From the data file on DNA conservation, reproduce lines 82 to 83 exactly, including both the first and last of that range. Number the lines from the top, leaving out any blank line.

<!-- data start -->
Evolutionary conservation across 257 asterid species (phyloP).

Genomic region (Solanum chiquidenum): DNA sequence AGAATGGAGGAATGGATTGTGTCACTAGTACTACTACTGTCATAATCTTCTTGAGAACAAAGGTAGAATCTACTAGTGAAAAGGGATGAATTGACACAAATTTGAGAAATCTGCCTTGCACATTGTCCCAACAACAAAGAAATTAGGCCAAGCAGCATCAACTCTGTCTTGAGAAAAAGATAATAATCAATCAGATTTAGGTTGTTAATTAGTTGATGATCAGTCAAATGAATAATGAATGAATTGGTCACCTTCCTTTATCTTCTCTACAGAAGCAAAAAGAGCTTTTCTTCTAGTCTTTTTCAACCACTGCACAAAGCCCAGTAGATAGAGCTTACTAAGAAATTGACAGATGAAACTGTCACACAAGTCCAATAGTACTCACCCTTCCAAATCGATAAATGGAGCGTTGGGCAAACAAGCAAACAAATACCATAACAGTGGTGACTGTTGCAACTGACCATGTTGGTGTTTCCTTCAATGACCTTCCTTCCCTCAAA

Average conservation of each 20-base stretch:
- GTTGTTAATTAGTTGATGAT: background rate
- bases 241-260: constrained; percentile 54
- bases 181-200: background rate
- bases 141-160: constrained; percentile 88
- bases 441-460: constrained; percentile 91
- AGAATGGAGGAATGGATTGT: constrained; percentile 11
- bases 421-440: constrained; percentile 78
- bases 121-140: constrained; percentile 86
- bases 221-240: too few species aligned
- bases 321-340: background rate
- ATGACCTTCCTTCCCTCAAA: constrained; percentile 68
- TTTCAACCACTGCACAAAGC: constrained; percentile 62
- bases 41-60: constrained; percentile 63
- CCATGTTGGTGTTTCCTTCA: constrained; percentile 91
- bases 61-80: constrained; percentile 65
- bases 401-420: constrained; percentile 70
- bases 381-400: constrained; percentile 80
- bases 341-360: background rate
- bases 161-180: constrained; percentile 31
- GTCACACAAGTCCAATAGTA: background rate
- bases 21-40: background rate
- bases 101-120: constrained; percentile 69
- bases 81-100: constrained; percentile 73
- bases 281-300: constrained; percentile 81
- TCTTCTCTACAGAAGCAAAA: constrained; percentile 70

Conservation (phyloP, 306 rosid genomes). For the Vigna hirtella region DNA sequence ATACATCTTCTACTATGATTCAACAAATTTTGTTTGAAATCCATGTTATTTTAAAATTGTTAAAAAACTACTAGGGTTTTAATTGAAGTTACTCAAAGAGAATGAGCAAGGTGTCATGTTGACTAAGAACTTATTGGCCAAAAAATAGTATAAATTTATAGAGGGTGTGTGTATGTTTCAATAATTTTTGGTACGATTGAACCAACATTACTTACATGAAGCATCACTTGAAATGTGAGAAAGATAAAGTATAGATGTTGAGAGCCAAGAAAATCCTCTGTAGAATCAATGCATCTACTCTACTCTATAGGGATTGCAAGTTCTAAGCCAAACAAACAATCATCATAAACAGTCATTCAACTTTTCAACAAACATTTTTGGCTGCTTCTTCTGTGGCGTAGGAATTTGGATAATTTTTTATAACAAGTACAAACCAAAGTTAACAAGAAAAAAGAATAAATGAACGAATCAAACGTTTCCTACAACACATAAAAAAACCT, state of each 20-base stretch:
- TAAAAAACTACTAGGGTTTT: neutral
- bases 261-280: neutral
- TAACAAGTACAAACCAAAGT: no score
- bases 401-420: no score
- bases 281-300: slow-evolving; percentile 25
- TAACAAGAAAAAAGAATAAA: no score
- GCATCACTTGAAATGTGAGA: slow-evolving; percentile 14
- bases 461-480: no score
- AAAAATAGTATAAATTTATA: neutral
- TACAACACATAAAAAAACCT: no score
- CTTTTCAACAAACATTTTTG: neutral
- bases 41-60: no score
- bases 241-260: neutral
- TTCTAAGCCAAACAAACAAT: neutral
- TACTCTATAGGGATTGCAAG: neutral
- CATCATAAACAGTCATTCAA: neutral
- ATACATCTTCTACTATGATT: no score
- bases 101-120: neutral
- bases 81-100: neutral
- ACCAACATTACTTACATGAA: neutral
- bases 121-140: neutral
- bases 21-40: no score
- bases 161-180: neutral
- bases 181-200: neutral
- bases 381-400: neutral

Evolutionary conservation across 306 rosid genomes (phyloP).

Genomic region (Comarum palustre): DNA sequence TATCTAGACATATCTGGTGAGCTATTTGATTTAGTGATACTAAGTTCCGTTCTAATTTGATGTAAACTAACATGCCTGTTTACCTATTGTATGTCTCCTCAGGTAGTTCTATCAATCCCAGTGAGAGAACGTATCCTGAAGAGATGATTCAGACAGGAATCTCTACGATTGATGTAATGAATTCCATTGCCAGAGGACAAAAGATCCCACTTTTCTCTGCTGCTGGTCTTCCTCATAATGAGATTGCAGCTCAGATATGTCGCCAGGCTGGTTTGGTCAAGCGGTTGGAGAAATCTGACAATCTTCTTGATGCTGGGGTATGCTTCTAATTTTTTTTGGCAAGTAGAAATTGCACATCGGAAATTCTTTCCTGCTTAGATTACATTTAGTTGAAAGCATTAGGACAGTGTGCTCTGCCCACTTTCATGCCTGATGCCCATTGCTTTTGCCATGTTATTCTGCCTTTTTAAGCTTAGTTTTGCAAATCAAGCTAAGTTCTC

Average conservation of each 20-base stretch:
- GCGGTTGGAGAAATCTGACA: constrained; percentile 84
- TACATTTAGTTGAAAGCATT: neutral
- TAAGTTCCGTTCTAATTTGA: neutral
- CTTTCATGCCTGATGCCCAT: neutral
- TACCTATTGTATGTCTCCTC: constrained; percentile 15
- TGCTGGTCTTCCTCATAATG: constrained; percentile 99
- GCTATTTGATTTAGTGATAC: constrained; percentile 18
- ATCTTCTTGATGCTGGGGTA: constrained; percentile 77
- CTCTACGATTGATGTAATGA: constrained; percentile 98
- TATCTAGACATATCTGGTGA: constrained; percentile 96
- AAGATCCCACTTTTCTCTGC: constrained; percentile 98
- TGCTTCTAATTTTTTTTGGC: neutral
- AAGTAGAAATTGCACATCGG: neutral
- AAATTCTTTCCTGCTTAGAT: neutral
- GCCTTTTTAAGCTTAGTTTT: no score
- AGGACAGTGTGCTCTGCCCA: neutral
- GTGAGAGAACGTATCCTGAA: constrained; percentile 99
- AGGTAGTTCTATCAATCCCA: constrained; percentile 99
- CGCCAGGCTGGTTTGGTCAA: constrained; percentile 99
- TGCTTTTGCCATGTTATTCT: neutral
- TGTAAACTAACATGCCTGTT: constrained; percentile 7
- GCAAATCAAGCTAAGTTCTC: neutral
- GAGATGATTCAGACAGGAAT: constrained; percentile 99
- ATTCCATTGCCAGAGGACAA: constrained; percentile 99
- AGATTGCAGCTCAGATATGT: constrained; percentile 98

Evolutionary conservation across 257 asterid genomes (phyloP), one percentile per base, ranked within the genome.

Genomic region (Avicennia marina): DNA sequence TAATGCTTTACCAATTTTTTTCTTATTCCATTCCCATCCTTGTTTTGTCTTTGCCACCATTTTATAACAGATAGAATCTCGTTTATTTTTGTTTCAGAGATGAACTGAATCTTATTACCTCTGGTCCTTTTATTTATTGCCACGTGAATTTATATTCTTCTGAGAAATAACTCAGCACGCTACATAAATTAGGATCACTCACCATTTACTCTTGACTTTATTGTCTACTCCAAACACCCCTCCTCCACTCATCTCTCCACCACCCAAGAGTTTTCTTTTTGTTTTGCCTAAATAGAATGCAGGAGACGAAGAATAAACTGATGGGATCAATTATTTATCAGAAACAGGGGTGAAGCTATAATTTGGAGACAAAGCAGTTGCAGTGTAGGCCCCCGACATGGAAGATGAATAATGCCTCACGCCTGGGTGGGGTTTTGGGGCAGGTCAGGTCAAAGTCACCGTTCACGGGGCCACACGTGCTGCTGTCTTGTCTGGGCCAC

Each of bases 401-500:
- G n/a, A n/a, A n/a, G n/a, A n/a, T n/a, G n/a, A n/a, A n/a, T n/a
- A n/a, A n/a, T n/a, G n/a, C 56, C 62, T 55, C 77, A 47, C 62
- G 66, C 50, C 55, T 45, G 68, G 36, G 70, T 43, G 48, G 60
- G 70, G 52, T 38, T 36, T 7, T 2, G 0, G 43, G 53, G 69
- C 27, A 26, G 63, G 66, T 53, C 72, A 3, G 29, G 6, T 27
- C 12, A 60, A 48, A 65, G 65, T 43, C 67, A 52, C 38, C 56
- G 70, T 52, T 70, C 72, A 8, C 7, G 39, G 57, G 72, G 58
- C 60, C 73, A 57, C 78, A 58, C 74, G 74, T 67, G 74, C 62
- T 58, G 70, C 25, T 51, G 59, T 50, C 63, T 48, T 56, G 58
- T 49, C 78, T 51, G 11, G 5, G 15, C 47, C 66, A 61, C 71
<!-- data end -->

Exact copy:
- AGATTGCAGCTCAGATATGT: constrained; percentile 98

Evolutionary conservation across 257 asterid genomes (phyloP), one percentile per base, ranked within the genome.